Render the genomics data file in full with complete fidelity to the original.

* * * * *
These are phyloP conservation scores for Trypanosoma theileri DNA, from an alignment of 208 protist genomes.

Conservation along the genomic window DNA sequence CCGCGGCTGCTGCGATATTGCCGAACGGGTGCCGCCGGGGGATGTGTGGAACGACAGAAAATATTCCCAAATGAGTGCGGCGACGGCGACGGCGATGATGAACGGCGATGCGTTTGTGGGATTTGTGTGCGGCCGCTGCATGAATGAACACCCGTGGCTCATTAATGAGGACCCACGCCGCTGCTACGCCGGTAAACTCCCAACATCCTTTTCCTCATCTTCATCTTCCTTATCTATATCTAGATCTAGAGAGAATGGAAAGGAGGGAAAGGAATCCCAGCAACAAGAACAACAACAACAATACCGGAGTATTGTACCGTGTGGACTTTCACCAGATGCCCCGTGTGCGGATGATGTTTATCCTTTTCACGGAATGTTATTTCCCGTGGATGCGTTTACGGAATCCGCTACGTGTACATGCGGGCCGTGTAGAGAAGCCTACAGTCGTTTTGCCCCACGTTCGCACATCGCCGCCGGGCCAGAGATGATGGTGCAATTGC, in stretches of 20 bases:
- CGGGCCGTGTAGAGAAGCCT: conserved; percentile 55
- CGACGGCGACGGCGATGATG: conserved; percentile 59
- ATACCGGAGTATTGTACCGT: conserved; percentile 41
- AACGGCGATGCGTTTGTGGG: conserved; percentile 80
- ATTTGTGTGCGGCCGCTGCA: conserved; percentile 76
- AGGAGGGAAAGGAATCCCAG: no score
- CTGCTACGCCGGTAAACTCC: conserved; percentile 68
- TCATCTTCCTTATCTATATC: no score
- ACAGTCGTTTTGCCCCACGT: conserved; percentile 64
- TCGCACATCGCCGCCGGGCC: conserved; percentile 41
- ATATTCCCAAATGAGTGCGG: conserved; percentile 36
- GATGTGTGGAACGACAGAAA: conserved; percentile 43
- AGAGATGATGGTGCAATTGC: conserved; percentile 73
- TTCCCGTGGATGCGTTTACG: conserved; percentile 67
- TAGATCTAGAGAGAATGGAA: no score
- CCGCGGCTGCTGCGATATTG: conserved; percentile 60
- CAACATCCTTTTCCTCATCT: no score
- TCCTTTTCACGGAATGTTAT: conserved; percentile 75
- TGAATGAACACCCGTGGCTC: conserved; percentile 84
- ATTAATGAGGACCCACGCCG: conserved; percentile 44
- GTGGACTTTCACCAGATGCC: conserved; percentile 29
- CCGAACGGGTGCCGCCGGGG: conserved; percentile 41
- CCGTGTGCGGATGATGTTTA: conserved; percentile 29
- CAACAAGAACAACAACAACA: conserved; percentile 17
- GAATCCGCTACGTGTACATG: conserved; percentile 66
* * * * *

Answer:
These are phyloP conservation scores for Trypanosoma theileri DNA, from an alignment of 208 protist genomes.

Conservation along the genomic window DNA sequence CCGCGGCTGCTGCGATATTGCCGAACGGGTGCCGCCGGGGGATGTGTGGAACGACAGAAAATATTCCCAAATGAGTGCGGCGACGGCGACGGCGATGATGAACGGCGATGCGTTTGTGGGATTTGTGTGCGGCCGCTGCATGAATGAACACCCGTGGCTCATTAATGAGGACCCACGCCGCTGCTACGCCGGTAAACTCCCAACATCCTTTTCCTCATCTTCATCTTCCTTATCTATATCTAGATCTAGAGAGAATGGAAAGGAGGGAAAGGAATCCCAGCAACAAGAACAACAACAACAATACCGGAGTATTGTACCGTGTGGACTTTCACCAGATGCCCCGTGTGCGGATGATGTTTATCCTTTTCACGGAATGTTATTTCCCGTGGATGCGTTTACGGAATCCGCTACGTGTACATGCGGGCCGTGTAGAGAAGCCTACAGTCGTTTTGCCCCACGTTCGCACATCGCCGCCGGGCCAGAGATGATGGTGCAATTGC, in stretches of 20 bases:
- CGGGCCGTGTAGAGAAGCCT: conserved; percentile 55
- CGACGGCGACGGCGATGATG: conserved; percentile 59
- ATACCGGAGTATTGTACCGT: conserved; percentile 41
- AACGGCGATGCGTTTGTGGG: conserved; percentile 80
- ATTTGTGTGCGGCCGCTGCA: conserved; percentile 76
- AGGAGGGAAAGGAATCCCAG: no score
- CTGCTACGCCGGTAAACTCC: conserved; percentile 68
- TCATCTTCCTTATCTATATC: no score
- ACAGTCGTTTTGCCCCACGT: conserved; percentile 64
- TCGCACATCGCCGCCGGGCC: conserved; percentile 41
- ATATTCCCAAATGAGTGCGG: conserved; percentile 36
- GATGTGTGGAACGACAGAAA: conserved; percentile 43
- AGAGATGATGGTGCAATTGC: conserved; percentile 73
- TTCCCGTGGATGCGTTTACG: conserved; percentile 67
- TAGATCTAGAGAGAATGGAA: no score
- CCGCGGCTGCTGCGATATTG: conserved; percentile 60
- CAACATCCTTTTCCTCATCT: no score
- TCCTTTTCACGGAATGTTAT: conserved; percentile 75
- TGAATGAACACCCGTGGCTC: conserved; percentile 84
- ATTAATGAGGACCCACGCCG: conserved; percentile 44
- GTGGACTTTCACCAGATGCC: conserved; percentile 29
- CCGAACGGGTGCCGCCGGGG: conserved; percentile 41
- CCGTGTGCGGATGATGTTTA: conserved; percentile 29
- CAACAAGAACAACAACAACA: conserved; percentile 17
- GAATCCGCTACGTGTACATG: conserved; percentile 66